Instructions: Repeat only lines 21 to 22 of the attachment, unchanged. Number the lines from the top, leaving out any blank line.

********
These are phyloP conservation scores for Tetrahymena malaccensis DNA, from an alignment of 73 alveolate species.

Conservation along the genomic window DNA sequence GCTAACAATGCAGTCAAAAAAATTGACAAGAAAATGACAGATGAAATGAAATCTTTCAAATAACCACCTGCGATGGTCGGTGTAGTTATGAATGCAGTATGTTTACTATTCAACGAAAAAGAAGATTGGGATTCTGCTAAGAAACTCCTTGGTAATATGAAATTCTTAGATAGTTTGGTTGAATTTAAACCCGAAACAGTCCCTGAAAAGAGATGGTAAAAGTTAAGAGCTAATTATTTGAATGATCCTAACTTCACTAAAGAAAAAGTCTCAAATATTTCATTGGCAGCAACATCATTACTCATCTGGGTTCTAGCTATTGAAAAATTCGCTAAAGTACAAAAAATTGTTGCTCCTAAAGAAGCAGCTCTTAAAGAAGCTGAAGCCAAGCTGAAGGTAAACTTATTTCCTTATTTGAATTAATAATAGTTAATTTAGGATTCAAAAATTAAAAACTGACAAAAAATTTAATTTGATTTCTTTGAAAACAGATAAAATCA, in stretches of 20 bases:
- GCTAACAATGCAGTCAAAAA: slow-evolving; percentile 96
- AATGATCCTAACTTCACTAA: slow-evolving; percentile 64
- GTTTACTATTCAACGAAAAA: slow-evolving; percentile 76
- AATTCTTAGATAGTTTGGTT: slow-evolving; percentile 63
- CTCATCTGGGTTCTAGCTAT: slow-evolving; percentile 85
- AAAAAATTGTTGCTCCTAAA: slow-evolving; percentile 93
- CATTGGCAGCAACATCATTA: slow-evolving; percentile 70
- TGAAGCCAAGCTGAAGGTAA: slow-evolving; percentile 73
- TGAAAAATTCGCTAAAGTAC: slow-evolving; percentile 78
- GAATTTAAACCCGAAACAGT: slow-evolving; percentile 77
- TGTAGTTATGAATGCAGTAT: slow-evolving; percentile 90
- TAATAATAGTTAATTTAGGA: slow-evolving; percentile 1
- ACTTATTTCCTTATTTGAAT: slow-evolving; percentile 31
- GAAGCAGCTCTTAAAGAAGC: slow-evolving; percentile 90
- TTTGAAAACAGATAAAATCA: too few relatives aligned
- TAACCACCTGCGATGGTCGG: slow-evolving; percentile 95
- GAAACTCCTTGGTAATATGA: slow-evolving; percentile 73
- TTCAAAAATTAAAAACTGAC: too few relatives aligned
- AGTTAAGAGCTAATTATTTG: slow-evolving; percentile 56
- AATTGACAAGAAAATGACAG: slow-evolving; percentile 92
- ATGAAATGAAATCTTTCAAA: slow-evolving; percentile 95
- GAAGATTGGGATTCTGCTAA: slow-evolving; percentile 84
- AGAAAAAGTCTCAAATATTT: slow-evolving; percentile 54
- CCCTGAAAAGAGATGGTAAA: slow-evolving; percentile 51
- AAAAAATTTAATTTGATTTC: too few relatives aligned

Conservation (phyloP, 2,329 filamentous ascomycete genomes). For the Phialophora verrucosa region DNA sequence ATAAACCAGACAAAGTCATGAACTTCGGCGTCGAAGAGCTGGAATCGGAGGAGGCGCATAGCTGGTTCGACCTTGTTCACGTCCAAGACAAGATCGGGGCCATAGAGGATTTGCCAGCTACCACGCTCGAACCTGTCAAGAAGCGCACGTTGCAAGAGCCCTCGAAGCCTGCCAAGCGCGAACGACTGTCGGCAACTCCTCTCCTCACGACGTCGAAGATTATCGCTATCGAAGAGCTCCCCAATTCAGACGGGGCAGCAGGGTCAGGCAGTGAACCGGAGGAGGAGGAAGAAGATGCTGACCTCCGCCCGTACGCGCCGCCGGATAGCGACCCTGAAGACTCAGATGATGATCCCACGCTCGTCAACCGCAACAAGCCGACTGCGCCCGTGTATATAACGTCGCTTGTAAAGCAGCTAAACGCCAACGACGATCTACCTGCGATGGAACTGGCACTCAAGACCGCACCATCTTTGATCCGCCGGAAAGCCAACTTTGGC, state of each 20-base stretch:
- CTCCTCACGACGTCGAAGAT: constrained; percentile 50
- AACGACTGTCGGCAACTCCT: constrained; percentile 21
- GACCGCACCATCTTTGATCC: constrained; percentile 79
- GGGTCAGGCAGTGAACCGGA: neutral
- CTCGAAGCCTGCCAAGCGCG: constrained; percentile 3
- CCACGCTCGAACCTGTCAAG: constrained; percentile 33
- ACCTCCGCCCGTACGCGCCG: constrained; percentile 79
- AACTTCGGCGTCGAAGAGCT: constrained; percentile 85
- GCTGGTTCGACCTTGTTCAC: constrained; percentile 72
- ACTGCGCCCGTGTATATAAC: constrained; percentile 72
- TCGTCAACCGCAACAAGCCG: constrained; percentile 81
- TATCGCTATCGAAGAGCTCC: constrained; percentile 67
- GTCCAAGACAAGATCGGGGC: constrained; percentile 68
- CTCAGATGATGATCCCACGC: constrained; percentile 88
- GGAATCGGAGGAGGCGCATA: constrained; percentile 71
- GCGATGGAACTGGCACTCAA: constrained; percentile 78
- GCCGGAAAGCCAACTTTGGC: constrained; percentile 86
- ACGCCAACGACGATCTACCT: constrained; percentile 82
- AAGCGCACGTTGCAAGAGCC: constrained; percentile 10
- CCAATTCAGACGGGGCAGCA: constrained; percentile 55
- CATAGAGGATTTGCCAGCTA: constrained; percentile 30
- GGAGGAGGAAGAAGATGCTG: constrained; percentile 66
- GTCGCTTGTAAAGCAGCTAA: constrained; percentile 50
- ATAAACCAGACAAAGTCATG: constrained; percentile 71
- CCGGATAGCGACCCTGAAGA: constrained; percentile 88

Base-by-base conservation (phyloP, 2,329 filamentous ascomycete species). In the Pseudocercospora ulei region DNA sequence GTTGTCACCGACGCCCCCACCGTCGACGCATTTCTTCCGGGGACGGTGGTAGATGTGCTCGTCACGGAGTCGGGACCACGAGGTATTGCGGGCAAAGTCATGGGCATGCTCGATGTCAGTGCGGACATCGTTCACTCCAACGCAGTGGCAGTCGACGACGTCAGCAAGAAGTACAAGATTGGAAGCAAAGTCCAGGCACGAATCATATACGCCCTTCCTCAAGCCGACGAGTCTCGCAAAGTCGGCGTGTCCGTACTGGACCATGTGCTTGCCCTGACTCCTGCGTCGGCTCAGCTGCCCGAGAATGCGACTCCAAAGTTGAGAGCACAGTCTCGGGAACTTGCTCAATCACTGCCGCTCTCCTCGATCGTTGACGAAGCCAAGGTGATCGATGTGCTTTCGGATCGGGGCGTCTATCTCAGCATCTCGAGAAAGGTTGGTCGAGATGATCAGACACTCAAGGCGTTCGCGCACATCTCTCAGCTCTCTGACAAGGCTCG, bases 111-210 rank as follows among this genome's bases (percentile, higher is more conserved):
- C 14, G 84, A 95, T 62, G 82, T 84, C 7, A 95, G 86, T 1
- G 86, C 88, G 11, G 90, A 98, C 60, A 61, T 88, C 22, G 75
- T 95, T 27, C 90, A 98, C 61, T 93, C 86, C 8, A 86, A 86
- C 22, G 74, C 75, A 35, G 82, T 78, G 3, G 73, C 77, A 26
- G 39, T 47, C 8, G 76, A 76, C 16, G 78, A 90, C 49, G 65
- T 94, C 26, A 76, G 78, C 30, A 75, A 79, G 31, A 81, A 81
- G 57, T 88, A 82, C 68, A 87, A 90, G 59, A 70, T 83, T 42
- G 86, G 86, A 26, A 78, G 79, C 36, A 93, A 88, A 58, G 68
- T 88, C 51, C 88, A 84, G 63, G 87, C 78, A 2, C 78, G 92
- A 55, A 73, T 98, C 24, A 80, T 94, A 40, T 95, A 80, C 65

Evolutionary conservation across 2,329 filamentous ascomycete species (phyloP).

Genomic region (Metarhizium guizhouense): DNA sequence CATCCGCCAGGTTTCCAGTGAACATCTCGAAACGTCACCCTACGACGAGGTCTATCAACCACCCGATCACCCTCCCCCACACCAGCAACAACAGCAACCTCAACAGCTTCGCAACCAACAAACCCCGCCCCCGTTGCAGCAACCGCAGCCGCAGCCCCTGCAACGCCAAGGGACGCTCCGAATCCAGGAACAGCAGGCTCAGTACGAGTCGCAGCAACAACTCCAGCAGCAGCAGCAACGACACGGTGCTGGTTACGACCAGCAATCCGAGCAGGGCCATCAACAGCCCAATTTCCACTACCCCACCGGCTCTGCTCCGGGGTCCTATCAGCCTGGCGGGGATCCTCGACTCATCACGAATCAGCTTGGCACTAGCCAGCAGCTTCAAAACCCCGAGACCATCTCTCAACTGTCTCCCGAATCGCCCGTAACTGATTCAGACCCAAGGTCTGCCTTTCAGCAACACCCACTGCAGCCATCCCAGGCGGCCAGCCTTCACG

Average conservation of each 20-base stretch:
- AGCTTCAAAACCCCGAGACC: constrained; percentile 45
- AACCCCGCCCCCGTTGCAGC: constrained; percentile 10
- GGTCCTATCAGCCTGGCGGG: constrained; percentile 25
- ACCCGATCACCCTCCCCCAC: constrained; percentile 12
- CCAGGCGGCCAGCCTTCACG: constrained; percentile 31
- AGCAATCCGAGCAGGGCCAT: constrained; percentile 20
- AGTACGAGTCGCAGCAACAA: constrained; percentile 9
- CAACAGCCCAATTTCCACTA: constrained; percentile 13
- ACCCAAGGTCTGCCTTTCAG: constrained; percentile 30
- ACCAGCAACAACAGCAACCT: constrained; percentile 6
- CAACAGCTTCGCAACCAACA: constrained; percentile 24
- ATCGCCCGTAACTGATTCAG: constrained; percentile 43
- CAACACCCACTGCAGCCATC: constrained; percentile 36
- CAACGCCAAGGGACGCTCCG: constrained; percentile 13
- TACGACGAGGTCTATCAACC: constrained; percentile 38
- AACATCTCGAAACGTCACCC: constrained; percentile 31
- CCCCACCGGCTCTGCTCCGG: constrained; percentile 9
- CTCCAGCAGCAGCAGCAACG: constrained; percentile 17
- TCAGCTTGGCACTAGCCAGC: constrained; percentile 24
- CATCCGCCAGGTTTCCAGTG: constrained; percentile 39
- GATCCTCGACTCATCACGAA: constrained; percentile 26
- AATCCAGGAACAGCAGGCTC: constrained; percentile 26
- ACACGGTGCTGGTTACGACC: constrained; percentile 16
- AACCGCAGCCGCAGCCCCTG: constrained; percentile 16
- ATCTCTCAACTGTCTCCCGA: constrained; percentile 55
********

- AGTTAAGAGCTAATTATTTG: slow-evolving; percentile 56
- AATTGACAAGAAAATGACAG: slow-evolving; percentile 92